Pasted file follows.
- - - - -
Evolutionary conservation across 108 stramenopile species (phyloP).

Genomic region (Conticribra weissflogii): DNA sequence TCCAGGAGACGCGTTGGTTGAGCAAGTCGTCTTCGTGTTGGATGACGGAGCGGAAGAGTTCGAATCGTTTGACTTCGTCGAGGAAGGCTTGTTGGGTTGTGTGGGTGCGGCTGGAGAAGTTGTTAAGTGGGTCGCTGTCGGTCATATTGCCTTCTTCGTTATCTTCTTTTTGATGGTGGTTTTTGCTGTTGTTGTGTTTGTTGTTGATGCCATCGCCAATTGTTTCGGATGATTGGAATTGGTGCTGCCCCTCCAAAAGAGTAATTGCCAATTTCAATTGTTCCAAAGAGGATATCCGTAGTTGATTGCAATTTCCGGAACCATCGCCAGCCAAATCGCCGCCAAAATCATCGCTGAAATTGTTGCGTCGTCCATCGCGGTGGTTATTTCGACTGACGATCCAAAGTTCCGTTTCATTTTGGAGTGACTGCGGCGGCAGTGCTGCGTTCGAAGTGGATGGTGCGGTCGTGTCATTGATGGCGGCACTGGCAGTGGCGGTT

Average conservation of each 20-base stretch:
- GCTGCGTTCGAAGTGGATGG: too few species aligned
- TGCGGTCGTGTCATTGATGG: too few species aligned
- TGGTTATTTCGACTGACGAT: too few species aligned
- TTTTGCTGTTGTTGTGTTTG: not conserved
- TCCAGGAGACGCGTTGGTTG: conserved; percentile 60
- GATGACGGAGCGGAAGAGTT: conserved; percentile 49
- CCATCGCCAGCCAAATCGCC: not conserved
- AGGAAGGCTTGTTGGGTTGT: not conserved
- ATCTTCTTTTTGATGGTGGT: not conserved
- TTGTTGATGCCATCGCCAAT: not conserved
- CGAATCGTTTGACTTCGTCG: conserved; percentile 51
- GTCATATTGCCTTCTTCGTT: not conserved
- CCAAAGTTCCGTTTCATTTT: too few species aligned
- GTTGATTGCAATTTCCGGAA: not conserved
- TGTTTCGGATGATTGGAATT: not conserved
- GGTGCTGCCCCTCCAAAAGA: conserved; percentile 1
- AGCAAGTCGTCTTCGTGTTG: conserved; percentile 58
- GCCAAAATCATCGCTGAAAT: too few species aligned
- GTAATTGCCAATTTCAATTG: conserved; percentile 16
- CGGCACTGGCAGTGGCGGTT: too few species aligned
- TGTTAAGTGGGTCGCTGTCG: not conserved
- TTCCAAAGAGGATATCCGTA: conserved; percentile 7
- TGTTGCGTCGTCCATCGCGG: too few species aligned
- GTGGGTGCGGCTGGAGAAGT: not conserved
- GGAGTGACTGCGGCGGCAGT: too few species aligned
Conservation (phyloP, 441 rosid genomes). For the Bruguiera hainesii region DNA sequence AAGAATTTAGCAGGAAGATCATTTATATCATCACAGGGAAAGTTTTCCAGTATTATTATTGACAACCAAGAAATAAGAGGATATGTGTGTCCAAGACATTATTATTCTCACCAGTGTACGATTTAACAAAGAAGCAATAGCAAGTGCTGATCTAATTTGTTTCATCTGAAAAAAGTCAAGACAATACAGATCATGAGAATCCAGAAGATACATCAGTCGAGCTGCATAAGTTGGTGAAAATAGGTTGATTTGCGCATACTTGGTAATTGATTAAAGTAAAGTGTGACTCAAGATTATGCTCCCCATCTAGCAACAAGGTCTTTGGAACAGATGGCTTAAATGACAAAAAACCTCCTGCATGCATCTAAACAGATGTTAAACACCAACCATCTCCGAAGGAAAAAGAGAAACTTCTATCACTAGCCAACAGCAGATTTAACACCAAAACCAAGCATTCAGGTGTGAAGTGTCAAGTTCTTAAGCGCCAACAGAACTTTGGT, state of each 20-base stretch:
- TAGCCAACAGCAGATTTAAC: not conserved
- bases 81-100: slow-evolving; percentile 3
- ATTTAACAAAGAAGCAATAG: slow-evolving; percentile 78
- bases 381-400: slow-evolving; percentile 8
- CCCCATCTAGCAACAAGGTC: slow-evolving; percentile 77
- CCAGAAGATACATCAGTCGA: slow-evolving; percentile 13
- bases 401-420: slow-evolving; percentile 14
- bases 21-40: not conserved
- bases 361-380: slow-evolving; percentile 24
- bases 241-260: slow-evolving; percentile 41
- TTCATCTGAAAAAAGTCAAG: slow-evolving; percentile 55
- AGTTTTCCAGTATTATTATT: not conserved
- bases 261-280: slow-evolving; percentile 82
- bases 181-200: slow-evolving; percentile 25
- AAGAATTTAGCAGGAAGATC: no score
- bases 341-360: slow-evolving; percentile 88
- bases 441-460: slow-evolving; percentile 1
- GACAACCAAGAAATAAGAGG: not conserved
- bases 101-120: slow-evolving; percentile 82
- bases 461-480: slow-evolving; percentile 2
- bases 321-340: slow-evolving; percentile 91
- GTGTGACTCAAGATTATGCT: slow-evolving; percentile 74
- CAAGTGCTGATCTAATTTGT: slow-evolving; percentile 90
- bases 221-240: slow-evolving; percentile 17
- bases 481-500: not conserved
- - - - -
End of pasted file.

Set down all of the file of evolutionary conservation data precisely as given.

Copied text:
Evolutionary conservation across 108 stramenopile species (phyloP).

Genomic region (Conticribra weissflogii): DNA sequence TCCAGGAGACGCGTTGGTTGAGCAAGTCGTCTTCGTGTTGGATGACGGAGCGGAAGAGTTCGAATCGTTTGACTTCGTCGAGGAAGGCTTGTTGGGTTGTGTGGGTGCGGCTGGAGAAGTTGTTAAGTGGGTCGCTGTCGGTCATATTGCCTTCTTCGTTATCTTCTTTTTGATGGTGGTTTTTGCTGTTGTTGTGTTTGTTGTTGATGCCATCGCCAATTGTTTCGGATGATTGGAATTGGTGCTGCCCCTCCAAAAGAGTAATTGCCAATTTCAATTGTTCCAAAGAGGATATCCGTAGTTGATTGCAATTTCCGGAACCATCGCCAGCCAAATCGCCGCCAAAATCATCGCTGAAATTGTTGCGTCGTCCATCGCGGTGGTTATTTCGACTGACGATCCAAAGTTCCGTTTCATTTTGGAGTGACTGCGGCGGCAGTGCTGCGTTCGAAGTGGATGGTGCGGTCGTGTCATTGATGGCGGCACTGGCAGTGGCGGTT

Average conservation of each 20-base stretch:
- GCTGCGTTCGAAGTGGATGG: too few species aligned
- TGCGGTCGTGTCATTGATGG: too few species aligned
- TGGTTATTTCGACTGACGAT: too few species aligned
- TTTTGCTGTTGTTGTGTTTG: not conserved
- TCCAGGAGACGCGTTGGTTG: conserved; percentile 60
- GATGACGGAGCGGAAGAGTT: conserved; percentile 49
- CCATCGCCAGCCAAATCGCC: not conserved
- AGGAAGGCTTGTTGGGTTGT: not conserved
- ATCTTCTTTTTGATGGTGGT: not conserved
- TTGTTGATGCCATCGCCAAT: not conserved
- CGAATCGTTTGACTTCGTCG: conserved; percentile 51
- GTCATATTGCCTTCTTCGTT: not conserved
- CCAAAGTTCCGTTTCATTTT: too few species aligned
- GTTGATTGCAATTTCCGGAA: not conserved
- TGTTTCGGATGATTGGAATT: not conserved
- GGTGCTGCCCCTCCAAAAGA: conserved; percentile 1
- AGCAAGTCGTCTTCGTGTTG: conserved; percentile 58
- GCCAAAATCATCGCTGAAAT: too few species aligned
- GTAATTGCCAATTTCAATTG: conserved; percentile 16
- CGGCACTGGCAGTGGCGGTT: too few species aligned
- TGTTAAGTGGGTCGCTGTCG: not conserved
- TTCCAAAGAGGATATCCGTA: conserved; percentile 7
- TGTTGCGTCGTCCATCGCGG: too few species aligned
- GTGGGTGCGGCTGGAGAAGT: not conserved
- GGAGTGACTGCGGCGGCAGT: too few species aligned
Conservation (phyloP, 441 rosid genomes). For the Bruguiera hainesii region DNA sequence AAGAATTTAGCAGGAAGATCATTTATATCATCACAGGGAAAGTTTTCCAGTATTATTATTGACAACCAAGAAATAAGAGGATATGTGTGTCCAAGACATTATTATTCTCACCAGTGTACGATTTAACAAAGAAGCAATAGCAAGTGCTGATCTAATTTGTTTCATCTGAAAAAAGTCAAGACAATACAGATCATGAGAATCCAGAAGATACATCAGTCGAGCTGCATAAGTTGGTGAAAATAGGTTGATTTGCGCATACTTGGTAATTGATTAAAGTAAAGTGTGACTCAAGATTATGCTCCCCATCTAGCAACAAGGTCTTTGGAACAGATGGCTTAAATGACAAAAAACCTCCTGCATGCATCTAAACAGATGTTAAACACCAACCATCTCCGAAGGAAAAAGAGAAACTTCTATCACTAGCCAACAGCAGATTTAACACCAAAACCAAGCATTCAGGTGTGAAGTGTCAAGTTCTTAAGCGCCAACAGAACTTTGGT, state of each 20-base stretch:
- TAGCCAACAGCAGATTTAAC: not conserved
- bases 81-100: slow-evolving; percentile 3
- ATTTAACAAAGAAGCAATAG: slow-evolving; percentile 78
- bases 381-400: slow-evolving; percentile 8
- CCCCATCTAGCAACAAGGTC: slow-evolving; percentile 77
- CCAGAAGATACATCAGTCGA: slow-evolving; percentile 13
- bases 401-420: slow-evolving; percentile 14
- bases 21-40: not conserved
- bases 361-380: slow-evolving; percentile 24
- bases 241-260: slow-evolving; percentile 41
- TTCATCTGAAAAAAGTCAAG: slow-evolving; percentile 55
- AGTTTTCCAGTATTATTATT: not conserved
- bases 261-280: slow-evolving; percentile 82
- bases 181-200: slow-evolving; percentile 25
- AAGAATTTAGCAGGAAGATC: no score
- bases 341-360: slow-evolving; percentile 88
- bases 441-460: slow-evolving; percentile 1
- GACAACCAAGAAATAAGAGG: not conserved
- bases 101-120: slow-evolving; percentile 82
- bases 461-480: slow-evolving; percentile 2
- bases 321-340: slow-evolving; percentile 91
- GTGTGACTCAAGATTATGCT: slow-evolving; percentile 74
- CAAGTGCTGATCTAATTTGT: slow-evolving; percentile 90
- bases 221-240: slow-evolving; percentile 17
- bases 481-500: not conserved